South Australia are just driving screen practitioner development between the State Government and Adelaide Film Festival with the amount of programs, initiatives and funding opportunities available to film makers. The latest announcement is for the Inaugural Residency in Pirrku Hub @ Adelaide Studios and the 4 selections have been made! Read the presser below!
SOUTH AUSTRALIAN FILM CORPORATION ANNOUNCES FILMMAKERS SELECTED FOR
INAUGURAL RESIDENCY IN PIRRKU KUU HUB AT ADELAIDE STUDIOS
The South Australian Film Corporation (SAFC) today announced the four filmmakers selected for writing residency in the Pirrku Kuu Hub, a dedicated story room for Aboriginal screen makers within the Adelaide Studios’ screen industry creative and business hub.
Pirrku Kuu, a Kaurna term meaning ‘Story Room’, is a key initiative of the SAFC’s Aboriginal Screen Strategy 2015-2020. This strategy has already made significant investment in the State’s emerging and established Aboriginal filmmakers with five writers receiving Aboriginal Project Development Funds and a further five projects funded through the Aboriginal Short Drama Fund. Linked to that, SAFC facilitated an Aboriginal Short Drama Workshop in 2016 led by Beck Cole and Warwick Thornton for the selected short drama filmmakers.
SAFC’s Crew Attachment Scheme which aims to provide on-set development opportunities for emerging South Australian screen practitioners saw two early-career indigenous screen makers on set of Warwick Thornton’s Sweet Country, as Director’s Attachment and Gaffer’s Attachment.
Now, the Pirrku Kuu Hub sees four emerging practitioners supported with dedicated story creation space within the Studios’ creative hub alongside award-winning production companies, animators, game developers and a casting director. The Pirrku Kuu residents will also have access to attend and participate in the SAFC’s varied professional development seminars and opportunities.
The four filmmakers selected to use the space in its inaugural year are:
- Edoardo Crismani whose 50 minute documentary The Panther Within premiered on NITV in March. Crismani was also selected for SAFC’s Aboriginal Short Film funding initiative in 2016 to direct his short drama 440.
- Joel Brown, a recent graduate from Flinders University Media Studies, was the Screen Australia Goalpost Pictures 1st Assistant Director Attachment on the second series of ABC TV’s Cleverman.Brown has directed two micro-documentaries with NITV and also worked as an actor, choreographer and animator.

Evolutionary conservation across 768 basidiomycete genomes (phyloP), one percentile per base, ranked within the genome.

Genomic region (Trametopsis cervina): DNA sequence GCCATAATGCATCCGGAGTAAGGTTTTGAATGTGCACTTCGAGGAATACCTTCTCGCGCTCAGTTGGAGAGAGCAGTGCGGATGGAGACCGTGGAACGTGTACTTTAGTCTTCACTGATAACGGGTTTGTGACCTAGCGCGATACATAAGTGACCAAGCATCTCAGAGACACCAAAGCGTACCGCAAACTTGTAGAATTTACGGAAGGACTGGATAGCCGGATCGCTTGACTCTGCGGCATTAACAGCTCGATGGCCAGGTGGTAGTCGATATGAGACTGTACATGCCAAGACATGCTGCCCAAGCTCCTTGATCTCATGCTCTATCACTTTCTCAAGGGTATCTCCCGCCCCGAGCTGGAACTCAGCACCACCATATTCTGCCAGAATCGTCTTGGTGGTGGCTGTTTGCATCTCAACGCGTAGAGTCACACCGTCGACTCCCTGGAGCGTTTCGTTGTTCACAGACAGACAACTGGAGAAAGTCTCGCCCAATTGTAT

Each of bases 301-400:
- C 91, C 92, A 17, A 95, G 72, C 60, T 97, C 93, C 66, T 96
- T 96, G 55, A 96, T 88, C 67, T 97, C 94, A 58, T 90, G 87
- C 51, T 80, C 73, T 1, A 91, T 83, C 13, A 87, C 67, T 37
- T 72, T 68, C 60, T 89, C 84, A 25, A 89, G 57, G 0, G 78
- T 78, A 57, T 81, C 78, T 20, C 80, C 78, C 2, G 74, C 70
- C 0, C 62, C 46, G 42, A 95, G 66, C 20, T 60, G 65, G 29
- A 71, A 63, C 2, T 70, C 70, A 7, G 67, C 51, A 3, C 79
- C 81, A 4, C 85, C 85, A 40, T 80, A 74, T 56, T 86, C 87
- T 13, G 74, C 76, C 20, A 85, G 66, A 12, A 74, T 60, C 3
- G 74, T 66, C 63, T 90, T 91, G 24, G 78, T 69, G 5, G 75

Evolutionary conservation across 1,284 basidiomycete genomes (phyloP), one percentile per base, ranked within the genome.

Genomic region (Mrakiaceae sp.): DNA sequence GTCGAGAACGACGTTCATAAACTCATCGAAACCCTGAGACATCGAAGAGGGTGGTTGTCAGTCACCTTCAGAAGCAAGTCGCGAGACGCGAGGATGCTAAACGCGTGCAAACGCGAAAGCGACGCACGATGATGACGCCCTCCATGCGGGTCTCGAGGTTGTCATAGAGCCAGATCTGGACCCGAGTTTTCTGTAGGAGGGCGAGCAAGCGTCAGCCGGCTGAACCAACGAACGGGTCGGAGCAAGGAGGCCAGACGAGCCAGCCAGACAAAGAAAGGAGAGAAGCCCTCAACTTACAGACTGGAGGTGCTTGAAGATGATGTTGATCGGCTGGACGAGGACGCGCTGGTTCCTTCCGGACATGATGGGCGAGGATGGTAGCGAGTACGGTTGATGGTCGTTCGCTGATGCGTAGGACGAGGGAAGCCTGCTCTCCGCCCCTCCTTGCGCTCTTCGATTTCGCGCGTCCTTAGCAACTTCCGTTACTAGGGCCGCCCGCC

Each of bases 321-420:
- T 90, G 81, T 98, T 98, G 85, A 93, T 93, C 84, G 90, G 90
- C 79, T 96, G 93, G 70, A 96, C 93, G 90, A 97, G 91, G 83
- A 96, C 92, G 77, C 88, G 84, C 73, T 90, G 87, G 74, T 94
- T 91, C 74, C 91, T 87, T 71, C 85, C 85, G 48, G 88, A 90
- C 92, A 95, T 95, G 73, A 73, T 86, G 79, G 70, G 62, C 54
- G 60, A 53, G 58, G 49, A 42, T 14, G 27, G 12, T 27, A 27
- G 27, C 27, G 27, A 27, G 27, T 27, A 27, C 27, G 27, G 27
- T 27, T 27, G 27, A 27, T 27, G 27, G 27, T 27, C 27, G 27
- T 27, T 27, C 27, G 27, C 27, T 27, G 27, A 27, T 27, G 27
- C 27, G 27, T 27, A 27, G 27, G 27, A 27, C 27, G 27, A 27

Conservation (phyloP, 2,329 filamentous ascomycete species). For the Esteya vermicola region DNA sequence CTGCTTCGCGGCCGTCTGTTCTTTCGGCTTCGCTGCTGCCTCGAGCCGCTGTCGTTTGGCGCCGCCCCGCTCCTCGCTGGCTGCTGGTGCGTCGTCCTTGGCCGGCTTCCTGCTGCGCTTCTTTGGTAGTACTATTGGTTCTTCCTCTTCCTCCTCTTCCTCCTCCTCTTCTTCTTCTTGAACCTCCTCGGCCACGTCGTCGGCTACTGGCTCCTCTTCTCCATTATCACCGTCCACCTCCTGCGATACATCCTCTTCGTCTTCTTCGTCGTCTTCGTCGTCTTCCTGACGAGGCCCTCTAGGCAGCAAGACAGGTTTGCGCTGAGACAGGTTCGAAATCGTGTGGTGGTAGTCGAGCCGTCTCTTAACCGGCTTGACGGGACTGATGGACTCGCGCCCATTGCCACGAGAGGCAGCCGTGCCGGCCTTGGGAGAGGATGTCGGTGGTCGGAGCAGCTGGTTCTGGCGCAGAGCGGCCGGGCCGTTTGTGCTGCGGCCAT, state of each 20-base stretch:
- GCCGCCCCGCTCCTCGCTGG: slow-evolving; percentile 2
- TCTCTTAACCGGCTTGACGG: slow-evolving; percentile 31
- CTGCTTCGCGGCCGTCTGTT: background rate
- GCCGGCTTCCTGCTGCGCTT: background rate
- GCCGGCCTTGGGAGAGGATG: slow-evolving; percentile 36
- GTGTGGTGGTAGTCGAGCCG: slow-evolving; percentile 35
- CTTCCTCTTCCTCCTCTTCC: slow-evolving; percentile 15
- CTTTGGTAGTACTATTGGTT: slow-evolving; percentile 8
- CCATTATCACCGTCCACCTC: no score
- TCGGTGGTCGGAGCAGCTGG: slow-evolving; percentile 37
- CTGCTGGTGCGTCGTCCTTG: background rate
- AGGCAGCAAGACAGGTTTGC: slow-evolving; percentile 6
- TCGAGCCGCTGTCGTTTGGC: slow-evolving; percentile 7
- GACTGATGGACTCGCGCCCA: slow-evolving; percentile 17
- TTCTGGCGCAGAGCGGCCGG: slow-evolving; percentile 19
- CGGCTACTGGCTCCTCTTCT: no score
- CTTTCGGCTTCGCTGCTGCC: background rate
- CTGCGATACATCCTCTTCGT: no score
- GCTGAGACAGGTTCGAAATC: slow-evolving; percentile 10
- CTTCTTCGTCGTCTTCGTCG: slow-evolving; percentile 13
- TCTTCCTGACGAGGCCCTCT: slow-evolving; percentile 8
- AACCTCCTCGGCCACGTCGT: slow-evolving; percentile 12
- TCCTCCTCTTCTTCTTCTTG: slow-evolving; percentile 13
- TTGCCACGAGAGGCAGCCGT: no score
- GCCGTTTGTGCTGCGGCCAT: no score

- Kiara Milera, about to commence early pre-production on her short film No Earsas part of the SAFC’s Aboriginal Short Film funding initiative and most recently was the Director’s Attachment to Warwick Thornton on his feature film Sweet Country. Milera was supported by the SAFC to attend Australian Film, Television and Radio School’s (AFTRS) Short Screen Writing Course in Sydney and has written for the successful ABC series, Black Comedy.
- Michael Crismani who wrote, directed and produced the short film I Kept the Beat for the NITV/SAFC Microdocs Initiative with the MRC which aired in 2016 on NITV and SBS on demand. Crismani has also worked as a production coordinator on Barbara’s World and appeared in a number of documentaries, short films and web series.
South Australian Film Corporation CEO Annabelle Sheehan said “I warmly welcome these exciting creative voices to Adelaide Studios. We look forward to seeing them further develop their projects throughout their year in the Pirrku Kuu hub.
“It’s great to have Aboriginal filmmakers based at the heart of the Adelaide Studios and working alongside the other screen practitioners here. This residency is an important commitment of SAFC, to build on the strengths of the Aboriginal screen sector which is having a worldwide impact.”
SAFC’s Aboriginal Strategy Executive Lee-Ann Tjunypa Buckskin said “The Aboriginal Screen Strategy is facilitating a number of exciting initiatives. Our local Aboriginal film makers are gaining vital industry knowledge and experience, while increasing a greater capacity to tell their stories while widening their access points to screen both here in Australia and internationally.”